Currently, she serves as VoC Consulting Director at Confirmit, where she uses in-depth needs analysis to architect new feedback initiatives from scratch, and runs diagnostics on existing programs to optimize structure and function to yield business insight. She is a 2015 CXPA CX Expert, CX industry blogger and occasional speaker.

Sarah takes her free time seriously, and can be found climbing the high peaks of Colorado (and the word!), riding her Harley Davidson or off-roading in her Rubicon, caring for her large second-hand mutts and working on her small acreage.  Sarah loves cooking and travel and hikes a section of the Appalachian Trail northbound every year.  She has a weakness for wine, music and muscle cars.

Tweetable Quotes and Mentions

Listen to Sarah Simon and get over the hump on the @FastLeaderShow Click to Tweet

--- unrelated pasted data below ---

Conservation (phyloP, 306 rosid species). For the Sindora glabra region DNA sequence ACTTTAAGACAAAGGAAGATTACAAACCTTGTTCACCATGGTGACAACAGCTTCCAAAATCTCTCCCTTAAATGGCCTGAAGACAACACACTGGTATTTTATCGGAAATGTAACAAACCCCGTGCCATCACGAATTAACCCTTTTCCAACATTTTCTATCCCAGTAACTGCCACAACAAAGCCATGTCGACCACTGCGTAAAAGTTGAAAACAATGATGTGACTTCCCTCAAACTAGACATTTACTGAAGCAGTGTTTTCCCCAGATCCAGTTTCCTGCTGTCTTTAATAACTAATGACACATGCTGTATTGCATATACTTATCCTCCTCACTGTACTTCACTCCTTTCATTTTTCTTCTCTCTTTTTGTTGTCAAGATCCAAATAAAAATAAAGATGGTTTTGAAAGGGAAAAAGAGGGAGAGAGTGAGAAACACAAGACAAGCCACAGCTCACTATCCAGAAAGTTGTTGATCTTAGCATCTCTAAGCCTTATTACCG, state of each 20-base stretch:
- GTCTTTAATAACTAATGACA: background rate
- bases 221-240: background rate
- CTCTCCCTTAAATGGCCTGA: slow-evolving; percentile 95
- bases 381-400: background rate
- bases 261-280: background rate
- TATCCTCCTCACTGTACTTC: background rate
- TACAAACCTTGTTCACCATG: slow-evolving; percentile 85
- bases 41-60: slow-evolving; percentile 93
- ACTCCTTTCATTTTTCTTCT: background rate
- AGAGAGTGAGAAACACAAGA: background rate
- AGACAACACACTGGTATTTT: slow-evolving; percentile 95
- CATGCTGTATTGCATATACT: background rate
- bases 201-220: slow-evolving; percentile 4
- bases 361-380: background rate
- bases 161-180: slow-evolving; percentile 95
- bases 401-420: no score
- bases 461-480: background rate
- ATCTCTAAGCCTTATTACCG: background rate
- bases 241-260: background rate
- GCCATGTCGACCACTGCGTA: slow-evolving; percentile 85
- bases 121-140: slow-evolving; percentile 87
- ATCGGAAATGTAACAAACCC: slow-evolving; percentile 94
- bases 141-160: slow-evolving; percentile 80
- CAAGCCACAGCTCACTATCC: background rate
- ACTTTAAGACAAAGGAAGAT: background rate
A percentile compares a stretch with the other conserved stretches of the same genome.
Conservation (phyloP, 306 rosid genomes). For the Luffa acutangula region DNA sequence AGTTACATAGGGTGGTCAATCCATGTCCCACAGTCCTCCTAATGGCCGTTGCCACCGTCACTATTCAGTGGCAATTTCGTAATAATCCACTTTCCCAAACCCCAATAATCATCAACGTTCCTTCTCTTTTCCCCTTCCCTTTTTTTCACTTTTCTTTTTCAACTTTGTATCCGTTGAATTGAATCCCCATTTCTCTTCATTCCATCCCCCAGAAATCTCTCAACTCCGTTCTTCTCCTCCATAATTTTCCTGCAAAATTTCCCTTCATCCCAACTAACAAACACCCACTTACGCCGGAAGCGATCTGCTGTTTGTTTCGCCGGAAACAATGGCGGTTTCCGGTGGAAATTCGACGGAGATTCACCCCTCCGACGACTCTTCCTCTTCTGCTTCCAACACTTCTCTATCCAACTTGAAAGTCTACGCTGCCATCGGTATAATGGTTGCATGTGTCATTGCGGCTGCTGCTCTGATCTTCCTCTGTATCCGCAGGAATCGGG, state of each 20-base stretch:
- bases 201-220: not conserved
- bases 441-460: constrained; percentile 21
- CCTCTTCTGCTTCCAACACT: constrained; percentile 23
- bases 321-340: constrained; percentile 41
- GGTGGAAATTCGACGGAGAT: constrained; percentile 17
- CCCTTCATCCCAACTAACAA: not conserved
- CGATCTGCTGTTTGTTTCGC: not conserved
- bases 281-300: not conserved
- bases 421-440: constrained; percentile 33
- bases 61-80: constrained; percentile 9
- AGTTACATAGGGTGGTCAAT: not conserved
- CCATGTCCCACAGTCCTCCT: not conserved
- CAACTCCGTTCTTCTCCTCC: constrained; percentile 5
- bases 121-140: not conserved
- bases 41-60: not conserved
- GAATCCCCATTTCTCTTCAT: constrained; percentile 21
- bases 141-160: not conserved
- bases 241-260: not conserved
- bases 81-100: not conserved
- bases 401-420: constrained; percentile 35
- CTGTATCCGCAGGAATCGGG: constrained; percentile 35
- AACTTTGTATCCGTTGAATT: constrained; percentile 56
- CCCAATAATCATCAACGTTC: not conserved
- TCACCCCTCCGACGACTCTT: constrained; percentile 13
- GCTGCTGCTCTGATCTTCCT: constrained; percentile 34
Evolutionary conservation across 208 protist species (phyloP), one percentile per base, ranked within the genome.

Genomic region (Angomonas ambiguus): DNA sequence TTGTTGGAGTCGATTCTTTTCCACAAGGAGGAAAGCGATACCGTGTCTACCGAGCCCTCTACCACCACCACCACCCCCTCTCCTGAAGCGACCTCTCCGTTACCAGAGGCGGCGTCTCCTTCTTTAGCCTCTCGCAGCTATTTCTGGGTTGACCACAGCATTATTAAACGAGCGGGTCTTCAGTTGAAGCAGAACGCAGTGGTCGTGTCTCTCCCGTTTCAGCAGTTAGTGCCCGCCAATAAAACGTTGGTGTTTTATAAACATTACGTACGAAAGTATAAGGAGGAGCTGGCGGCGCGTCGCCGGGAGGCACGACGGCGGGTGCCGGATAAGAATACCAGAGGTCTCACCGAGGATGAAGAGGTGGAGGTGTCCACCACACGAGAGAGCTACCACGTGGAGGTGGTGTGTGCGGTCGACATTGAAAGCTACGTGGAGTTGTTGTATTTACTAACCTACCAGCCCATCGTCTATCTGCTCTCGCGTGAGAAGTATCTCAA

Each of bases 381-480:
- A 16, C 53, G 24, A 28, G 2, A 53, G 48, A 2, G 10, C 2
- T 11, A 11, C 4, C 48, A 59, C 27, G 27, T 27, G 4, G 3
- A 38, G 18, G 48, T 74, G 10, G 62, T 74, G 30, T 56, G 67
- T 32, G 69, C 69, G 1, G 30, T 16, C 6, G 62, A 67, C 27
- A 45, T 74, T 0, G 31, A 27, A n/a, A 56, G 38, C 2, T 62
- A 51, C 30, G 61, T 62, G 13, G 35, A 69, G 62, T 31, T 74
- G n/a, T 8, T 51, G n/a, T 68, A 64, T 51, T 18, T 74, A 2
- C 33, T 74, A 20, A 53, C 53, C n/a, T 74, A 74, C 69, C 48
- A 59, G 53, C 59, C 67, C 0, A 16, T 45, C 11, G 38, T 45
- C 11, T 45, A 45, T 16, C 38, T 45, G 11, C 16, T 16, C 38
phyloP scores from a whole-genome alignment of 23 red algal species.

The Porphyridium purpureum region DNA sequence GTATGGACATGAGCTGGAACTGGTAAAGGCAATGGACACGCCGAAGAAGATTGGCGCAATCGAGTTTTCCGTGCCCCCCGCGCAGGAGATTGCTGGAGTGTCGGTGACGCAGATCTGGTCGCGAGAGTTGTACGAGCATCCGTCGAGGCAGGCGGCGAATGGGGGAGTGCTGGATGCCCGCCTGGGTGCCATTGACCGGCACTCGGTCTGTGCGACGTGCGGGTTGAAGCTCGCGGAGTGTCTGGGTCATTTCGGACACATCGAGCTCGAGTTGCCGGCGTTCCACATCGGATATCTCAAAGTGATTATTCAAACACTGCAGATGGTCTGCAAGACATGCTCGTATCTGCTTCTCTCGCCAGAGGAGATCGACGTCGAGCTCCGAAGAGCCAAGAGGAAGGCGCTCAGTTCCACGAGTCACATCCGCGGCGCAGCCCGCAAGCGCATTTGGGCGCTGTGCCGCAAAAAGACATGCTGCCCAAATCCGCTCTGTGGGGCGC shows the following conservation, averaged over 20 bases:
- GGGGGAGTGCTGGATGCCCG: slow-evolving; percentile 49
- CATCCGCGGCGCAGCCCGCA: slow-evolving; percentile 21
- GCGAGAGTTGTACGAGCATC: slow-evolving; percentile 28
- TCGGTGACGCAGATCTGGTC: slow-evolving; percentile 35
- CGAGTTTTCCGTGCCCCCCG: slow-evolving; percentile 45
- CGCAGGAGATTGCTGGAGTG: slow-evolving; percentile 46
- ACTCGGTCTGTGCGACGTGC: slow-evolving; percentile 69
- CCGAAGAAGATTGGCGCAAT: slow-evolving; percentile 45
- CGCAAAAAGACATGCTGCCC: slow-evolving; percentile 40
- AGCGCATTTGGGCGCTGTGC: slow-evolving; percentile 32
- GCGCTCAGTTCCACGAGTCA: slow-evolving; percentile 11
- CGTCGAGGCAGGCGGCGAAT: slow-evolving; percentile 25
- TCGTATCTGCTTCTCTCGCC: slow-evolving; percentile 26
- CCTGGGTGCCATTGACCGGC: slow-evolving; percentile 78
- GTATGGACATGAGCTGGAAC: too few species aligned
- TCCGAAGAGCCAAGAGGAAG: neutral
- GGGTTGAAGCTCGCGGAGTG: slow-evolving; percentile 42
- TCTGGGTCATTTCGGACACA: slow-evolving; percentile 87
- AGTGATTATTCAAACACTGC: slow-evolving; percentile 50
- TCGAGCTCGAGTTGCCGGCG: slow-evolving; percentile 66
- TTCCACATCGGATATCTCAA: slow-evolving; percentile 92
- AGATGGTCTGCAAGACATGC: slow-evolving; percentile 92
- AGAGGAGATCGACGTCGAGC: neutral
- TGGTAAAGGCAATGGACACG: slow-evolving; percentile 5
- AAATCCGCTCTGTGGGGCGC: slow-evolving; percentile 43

“A lot of times my best work…is when I say don’t hesitate, just go.” Click to Tweet

“Innovation requires risk, success requires risk.” Click to Tweet 

“We get so afraid of making a mistake that we check for threats that aren’t there.” Click to Tweet 

“Stop over focusing on analyzing things to death.” Click to Tweet 

“Being courageous isn’t about not having fear, it’s about facing fear.” Click to Tweet 

“The longer I hesitate, the longer I wait, the more fear manifests itself.” Click to Tweet 

“I need to take fear and turn it into excitement and positive energy.” Click to Tweet 

“If you’re a little bit nervous with something just jump out and do it.” Click to Tweet